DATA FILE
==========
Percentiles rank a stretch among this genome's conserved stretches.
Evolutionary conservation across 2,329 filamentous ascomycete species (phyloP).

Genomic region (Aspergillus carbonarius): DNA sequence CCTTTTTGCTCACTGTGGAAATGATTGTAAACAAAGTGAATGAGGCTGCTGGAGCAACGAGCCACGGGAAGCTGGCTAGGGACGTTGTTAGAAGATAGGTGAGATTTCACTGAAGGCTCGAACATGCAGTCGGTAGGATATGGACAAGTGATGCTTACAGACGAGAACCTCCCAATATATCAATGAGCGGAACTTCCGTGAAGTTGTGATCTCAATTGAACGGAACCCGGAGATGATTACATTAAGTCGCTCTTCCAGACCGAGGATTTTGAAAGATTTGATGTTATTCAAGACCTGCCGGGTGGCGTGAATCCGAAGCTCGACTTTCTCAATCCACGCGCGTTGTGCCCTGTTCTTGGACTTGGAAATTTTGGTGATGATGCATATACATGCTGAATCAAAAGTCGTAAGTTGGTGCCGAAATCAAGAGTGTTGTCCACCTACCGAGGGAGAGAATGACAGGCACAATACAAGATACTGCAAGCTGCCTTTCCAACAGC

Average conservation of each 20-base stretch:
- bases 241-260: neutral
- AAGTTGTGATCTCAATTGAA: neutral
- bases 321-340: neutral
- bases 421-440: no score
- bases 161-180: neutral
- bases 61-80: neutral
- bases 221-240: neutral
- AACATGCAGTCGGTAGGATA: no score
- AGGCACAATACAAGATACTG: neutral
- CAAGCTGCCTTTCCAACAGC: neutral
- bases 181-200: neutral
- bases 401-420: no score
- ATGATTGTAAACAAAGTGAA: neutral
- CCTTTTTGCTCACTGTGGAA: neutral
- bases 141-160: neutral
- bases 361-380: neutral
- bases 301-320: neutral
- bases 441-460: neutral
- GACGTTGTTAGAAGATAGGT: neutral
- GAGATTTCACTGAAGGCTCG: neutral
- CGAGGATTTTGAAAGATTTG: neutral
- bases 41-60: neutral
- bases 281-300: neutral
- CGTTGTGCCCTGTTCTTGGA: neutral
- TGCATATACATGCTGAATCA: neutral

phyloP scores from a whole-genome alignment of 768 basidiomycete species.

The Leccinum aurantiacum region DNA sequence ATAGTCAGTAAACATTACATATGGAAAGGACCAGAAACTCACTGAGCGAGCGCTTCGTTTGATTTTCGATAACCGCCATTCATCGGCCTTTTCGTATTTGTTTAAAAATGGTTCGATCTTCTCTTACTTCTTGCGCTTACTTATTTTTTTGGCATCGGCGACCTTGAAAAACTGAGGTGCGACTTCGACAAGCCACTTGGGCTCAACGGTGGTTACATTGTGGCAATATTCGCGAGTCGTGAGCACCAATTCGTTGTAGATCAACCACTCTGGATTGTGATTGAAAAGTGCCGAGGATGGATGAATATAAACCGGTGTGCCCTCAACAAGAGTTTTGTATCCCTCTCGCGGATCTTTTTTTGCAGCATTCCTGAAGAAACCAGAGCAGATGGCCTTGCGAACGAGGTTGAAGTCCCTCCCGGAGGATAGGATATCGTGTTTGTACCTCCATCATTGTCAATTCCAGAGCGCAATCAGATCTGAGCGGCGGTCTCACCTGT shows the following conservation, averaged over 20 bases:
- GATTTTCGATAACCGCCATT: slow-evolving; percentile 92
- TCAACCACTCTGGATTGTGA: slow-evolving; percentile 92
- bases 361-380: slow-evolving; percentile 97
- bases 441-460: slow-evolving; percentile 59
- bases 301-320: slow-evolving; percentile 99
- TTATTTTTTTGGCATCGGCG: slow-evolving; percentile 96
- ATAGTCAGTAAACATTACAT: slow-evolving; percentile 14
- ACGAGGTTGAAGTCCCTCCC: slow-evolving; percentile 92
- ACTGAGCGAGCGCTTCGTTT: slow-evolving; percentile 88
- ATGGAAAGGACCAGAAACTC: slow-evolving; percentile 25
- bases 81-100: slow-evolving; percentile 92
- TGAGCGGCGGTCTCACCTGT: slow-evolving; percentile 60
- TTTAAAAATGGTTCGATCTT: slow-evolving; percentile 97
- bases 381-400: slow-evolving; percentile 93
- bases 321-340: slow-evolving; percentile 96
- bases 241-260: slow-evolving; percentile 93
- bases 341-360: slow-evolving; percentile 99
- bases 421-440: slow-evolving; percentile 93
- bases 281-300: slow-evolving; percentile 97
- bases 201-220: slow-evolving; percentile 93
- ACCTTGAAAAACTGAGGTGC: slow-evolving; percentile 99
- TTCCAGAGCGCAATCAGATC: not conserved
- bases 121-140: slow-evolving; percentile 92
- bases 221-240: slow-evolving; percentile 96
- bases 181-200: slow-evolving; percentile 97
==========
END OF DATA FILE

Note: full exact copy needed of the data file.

Percentiles rank a stretch among this genome's conserved stretches.
Evolutionary conservation across 2,329 filamentous ascomycete species (phyloP).

Genomic region (Aspergillus carbonarius): DNA sequence CCTTTTTGCTCACTGTGGAAATGATTGTAAACAAAGTGAATGAGGCTGCTGGAGCAACGAGCCACGGGAAGCTGGCTAGGGACGTTGTTAGAAGATAGGTGAGATTTCACTGAAGGCTCGAACATGCAGTCGGTAGGATATGGACAAGTGATGCTTACAGACGAGAACCTCCCAATATATCAATGAGCGGAACTTCCGTGAAGTTGTGATCTCAATTGAACGGAACCCGGAGATGATTACATTAAGTCGCTCTTCCAGACCGAGGATTTTGAAAGATTTGATGTTATTCAAGACCTGCCGGGTGGCGTGAATCCGAAGCTCGACTTTCTCAATCCACGCGCGTTGTGCCCTGTTCTTGGACTTGGAAATTTTGGTGATGATGCATATACATGCTGAATCAAAAGTCGTAAGTTGGTGCCGAAATCAAGAGTGTTGTCCACCTACCGAGGGAGAGAATGACAGGCACAATACAAGATACTGCAAGCTGCCTTTCCAACAGC

Average conservation of each 20-base stretch:
- bases 241-260: neutral
- AAGTTGTGATCTCAATTGAA: neutral
- bases 321-340: neutral
- bases 421-440: no score
- bases 161-180: neutral
- bases 61-80: neutral
- bases 221-240: neutral
- AACATGCAGTCGGTAGGATA: no score
- AGGCACAATACAAGATACTG: neutral
- CAAGCTGCCTTTCCAACAGC: neutral
- bases 181-200: neutral
- bases 401-420: no score
- ATGATTGTAAACAAAGTGAA: neutral
- CCTTTTTGCTCACTGTGGAA: neutral
- bases 141-160: neutral
- bases 361-380: neutral
- bases 301-320: neutral
- bases 441-460: neutral
- GACGTTGTTAGAAGATAGGT: neutral
- GAGATTTCACTGAAGGCTCG: neutral
- CGAGGATTTTGAAAGATTTG: neutral
- bases 41-60: neutral
- bases 281-300: neutral
- CGTTGTGCCCTGTTCTTGGA: neutral
- TGCATATACATGCTGAATCA: neutral

phyloP scores from a whole-genome alignment of 768 basidiomycete species.

The Leccinum aurantiacum region DNA sequence ATAGTCAGTAAACATTACATATGGAAAGGACCAGAAACTCACTGAGCGAGCGCTTCGTTTGATTTTCGATAACCGCCATTCATCGGCCTTTTCGTATTTGTTTAAAAATGGTTCGATCTTCTCTTACTTCTTGCGCTTACTTATTTTTTTGGCATCGGCGACCTTGAAAAACTGAGGTGCGACTTCGACAAGCCACTTGGGCTCAACGGTGGTTACATTGTGGCAATATTCGCGAGTCGTGAGCACCAATTCGTTGTAGATCAACCACTCTGGATTGTGATTGAAAAGTGCCGAGGATGGATGAATATAAACCGGTGTGCCCTCAACAAGAGTTTTGTATCCCTCTCGCGGATCTTTTTTTGCAGCATTCCTGAAGAAACCAGAGCAGATGGCCTTGCGAACGAGGTTGAAGTCCCTCCCGGAGGATAGGATATCGTGTTTGTACCTCCATCATTGTCAATTCCAGAGCGCAATCAGATCTGAGCGGCGGTCTCACCTGT shows the following conservation, averaged over 20 bases:
- GATTTTCGATAACCGCCATT: slow-evolving; percentile 92
- TCAACCACTCTGGATTGTGA: slow-evolving; percentile 92
- bases 361-380: slow-evolving; percentile 97
- bases 441-460: slow-evolving; percentile 59
- bases 301-320: slow-evolving; percentile 99
- TTATTTTTTTGGCATCGGCG: slow-evolving; percentile 96
- ATAGTCAGTAAACATTACAT: slow-evolving; percentile 14
- ACGAGGTTGAAGTCCCTCCC: slow-evolving; percentile 92
- ACTGAGCGAGCGCTTCGTTT: slow-evolving; percentile 88
- ATGGAAAGGACCAGAAACTC: slow-evolving; percentile 25
- bases 81-100: slow-evolving; percentile 92
- TGAGCGGCGGTCTCACCTGT: slow-evolving; percentile 60
- TTTAAAAATGGTTCGATCTT: slow-evolving; percentile 97
- bases 381-400: slow-evolving; percentile 93
- bases 321-340: slow-evolving; percentile 96
- bases 241-260: slow-evolving; percentile 93
- bases 341-360: slow-evolving; percentile 99
- bases 421-440: slow-evolving; percentile 93
- bases 281-300: slow-evolving; percentile 97
- bases 201-220: slow-evolving; percentile 93
- ACCTTGAAAAACTGAGGTGC: slow-evolving; percentile 99
- TTCCAGAGCGCAATCAGATC: not conserved
- bases 121-140: slow-evolving; percentile 92
- bases 221-240: slow-evolving; percentile 96
- bases 181-200: slow-evolving; percentile 97